Fermented Grape Tasting Notes

This Chassagne-Montrachet village wine had nice aromas of peach and citrus but slightly austere for me with moderately high acidity, clean on the palate,  so not that easy drinking. Good villages wine from the area but you pay the price in Burgundy. 

Beaune 1er Cru "Les Aigrots" Domaine de Montille 2004

Drunk September 2013, Murano London

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See Domaine de Montille Volnay above for further details about the vineyard and owners.

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The Domaine's vinification methods aim to produce a chardonnay of purity, transparency, energy and complexity. Harvesting is performed entirely by hand. With the use of pneumatic presses, press cycles can be modified depending on the quality of the grapes, using a very gradual increase in pressure for each low-pressure cycle and limiting the intermingling of musts between cycles. After a brief settling, the must is placed in barrels where alcoholic fermentation occurs. Five to ten percent of new barrels are used, and Etienne and Alix prefer Allier wood that has undergone a long and light toasting. This provenance and type of charring best suits the crafting of fine white wines. The second, malolactic fermentation usually occurs during the spring following the harvest. The first racking takes place at the end of this second fermentation. This marks the end of the barrel aging and begins a second phase of aging, carried out entirely in stainless steel. This phase of aging wine together in larger volumes in stainless steel or enamel tanks helps revitalize and integrate the wine. A rest of three to four (or more) months in tank brings freshness and structure to the wine, giving it a “center”, as though giving it a spinal column. All the whites finish their pre-bottling stage in this manner and receive, at the end, a light fining followed by a similarly respectful filtration before being bottled. This cycle for white wine making lasts, depending on the cuvée, between 11 and 13 months.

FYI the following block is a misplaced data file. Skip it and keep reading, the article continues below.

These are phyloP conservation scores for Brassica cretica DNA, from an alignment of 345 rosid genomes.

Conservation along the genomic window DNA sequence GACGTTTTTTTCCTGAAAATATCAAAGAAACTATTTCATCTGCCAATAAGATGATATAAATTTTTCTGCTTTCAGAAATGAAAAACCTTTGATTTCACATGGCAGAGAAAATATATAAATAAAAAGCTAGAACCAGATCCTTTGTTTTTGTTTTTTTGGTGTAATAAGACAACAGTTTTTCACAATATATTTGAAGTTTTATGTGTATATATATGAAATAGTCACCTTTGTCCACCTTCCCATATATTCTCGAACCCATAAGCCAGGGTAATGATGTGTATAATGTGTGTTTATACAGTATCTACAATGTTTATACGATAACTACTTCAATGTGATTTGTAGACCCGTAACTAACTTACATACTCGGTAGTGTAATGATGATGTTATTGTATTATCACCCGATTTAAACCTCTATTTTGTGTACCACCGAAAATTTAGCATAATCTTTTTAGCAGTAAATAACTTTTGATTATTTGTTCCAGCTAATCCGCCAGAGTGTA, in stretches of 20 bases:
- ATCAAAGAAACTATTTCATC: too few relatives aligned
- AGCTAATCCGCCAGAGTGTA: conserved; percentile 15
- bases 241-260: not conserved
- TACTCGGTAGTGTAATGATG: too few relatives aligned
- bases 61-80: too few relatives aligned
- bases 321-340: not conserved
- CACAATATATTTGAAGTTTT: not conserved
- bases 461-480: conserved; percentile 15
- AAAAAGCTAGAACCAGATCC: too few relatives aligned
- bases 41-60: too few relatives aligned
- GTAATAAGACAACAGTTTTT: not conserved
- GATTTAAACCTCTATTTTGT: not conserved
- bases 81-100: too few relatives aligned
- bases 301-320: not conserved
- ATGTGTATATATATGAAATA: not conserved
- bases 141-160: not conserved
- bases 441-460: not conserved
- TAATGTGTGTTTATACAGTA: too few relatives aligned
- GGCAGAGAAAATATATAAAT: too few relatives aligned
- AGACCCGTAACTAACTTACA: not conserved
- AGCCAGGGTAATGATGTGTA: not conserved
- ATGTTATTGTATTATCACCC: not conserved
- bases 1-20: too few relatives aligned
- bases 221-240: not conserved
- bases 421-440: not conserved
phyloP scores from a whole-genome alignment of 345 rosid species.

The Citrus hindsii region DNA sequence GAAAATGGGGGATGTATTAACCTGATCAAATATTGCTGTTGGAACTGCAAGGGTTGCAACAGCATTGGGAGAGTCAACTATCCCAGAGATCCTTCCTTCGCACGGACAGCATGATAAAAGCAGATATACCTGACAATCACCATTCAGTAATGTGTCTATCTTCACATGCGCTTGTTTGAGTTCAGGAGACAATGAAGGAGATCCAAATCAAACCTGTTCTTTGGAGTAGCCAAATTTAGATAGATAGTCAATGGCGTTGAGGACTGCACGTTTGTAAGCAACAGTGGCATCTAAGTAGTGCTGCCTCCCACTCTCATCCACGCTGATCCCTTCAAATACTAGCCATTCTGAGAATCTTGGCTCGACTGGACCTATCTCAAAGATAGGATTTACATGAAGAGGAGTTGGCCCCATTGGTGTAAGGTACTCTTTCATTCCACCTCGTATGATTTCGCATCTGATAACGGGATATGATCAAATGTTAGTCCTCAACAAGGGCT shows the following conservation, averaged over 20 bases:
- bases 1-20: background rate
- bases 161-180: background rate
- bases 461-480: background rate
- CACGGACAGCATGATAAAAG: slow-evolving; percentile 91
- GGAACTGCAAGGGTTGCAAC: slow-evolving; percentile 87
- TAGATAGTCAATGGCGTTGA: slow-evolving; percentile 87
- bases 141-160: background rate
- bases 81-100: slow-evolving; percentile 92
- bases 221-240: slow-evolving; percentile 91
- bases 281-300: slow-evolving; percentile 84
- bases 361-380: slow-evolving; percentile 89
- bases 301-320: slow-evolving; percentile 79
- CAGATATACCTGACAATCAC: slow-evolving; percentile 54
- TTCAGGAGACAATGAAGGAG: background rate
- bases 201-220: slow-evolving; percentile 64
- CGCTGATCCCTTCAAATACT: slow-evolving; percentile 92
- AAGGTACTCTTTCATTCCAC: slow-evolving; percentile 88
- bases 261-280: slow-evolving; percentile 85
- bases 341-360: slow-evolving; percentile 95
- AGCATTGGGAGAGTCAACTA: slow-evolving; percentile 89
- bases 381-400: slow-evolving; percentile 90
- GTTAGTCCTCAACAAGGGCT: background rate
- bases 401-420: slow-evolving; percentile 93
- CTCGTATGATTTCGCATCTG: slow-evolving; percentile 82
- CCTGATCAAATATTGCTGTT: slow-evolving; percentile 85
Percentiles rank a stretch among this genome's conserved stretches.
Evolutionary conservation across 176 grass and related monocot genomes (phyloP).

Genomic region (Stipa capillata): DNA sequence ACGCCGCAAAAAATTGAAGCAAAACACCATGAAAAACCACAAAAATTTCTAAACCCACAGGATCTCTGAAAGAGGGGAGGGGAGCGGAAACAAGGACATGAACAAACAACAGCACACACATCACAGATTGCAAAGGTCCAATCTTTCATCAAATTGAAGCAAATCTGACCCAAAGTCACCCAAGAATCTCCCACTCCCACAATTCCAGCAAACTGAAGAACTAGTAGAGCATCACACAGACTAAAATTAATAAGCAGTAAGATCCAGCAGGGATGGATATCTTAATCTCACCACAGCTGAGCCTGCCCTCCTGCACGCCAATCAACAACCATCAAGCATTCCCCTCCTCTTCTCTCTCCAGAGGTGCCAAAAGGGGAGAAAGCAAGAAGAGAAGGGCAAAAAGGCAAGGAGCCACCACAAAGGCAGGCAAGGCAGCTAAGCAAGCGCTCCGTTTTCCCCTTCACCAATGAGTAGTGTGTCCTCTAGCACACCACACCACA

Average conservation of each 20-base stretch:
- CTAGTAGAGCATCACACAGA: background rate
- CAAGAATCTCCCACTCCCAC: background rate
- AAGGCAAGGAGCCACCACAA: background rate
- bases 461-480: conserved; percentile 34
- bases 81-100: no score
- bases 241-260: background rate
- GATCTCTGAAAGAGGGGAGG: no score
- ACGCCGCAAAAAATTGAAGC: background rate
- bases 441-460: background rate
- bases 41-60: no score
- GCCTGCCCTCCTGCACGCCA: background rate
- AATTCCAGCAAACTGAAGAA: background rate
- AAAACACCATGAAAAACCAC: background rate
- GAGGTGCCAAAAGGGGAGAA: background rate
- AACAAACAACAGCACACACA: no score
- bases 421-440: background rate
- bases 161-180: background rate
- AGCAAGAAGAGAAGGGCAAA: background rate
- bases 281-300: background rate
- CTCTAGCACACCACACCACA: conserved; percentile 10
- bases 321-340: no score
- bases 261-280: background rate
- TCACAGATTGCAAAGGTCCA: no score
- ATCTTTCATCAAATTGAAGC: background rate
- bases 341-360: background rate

This is an exceptional aged Burgundy chardonnay. Creamy and medium yellow in colour with a beautiful smoothness on the palate - lemons, fruit, fresh bread all dominate the nose. As the French would say, délicieux! 

Tamar Ridge Devil's Corner Chardonnay 2008, Tasmania, Australia

The cooler climate of Tasmania compared with mainland Australia means the area produces wine which are very distinctive versus its larger neighbour. Though still quite unsophisticated compared with other regions, I was very impressed with this chardonnay from Tamar Ridge which had a good balance of fruit and acidity. Certainly not as over powered with fruit as many mainland Australian chardonnay's due to the cooling winds of the Antarctic.

Joseph Faiveley Chablis (Chardonnay) 2010 Burgundy, France

 

A great example of a robust, bold and intense Chablis. Plenty of grapefruit aromas and a strong finish on the palate, exactly what a good chardonnay should be. A bit on the pricey side, but that's a Chablis for you! The difference between an over vipened new world chardonnay and a good Chablis is worth the price.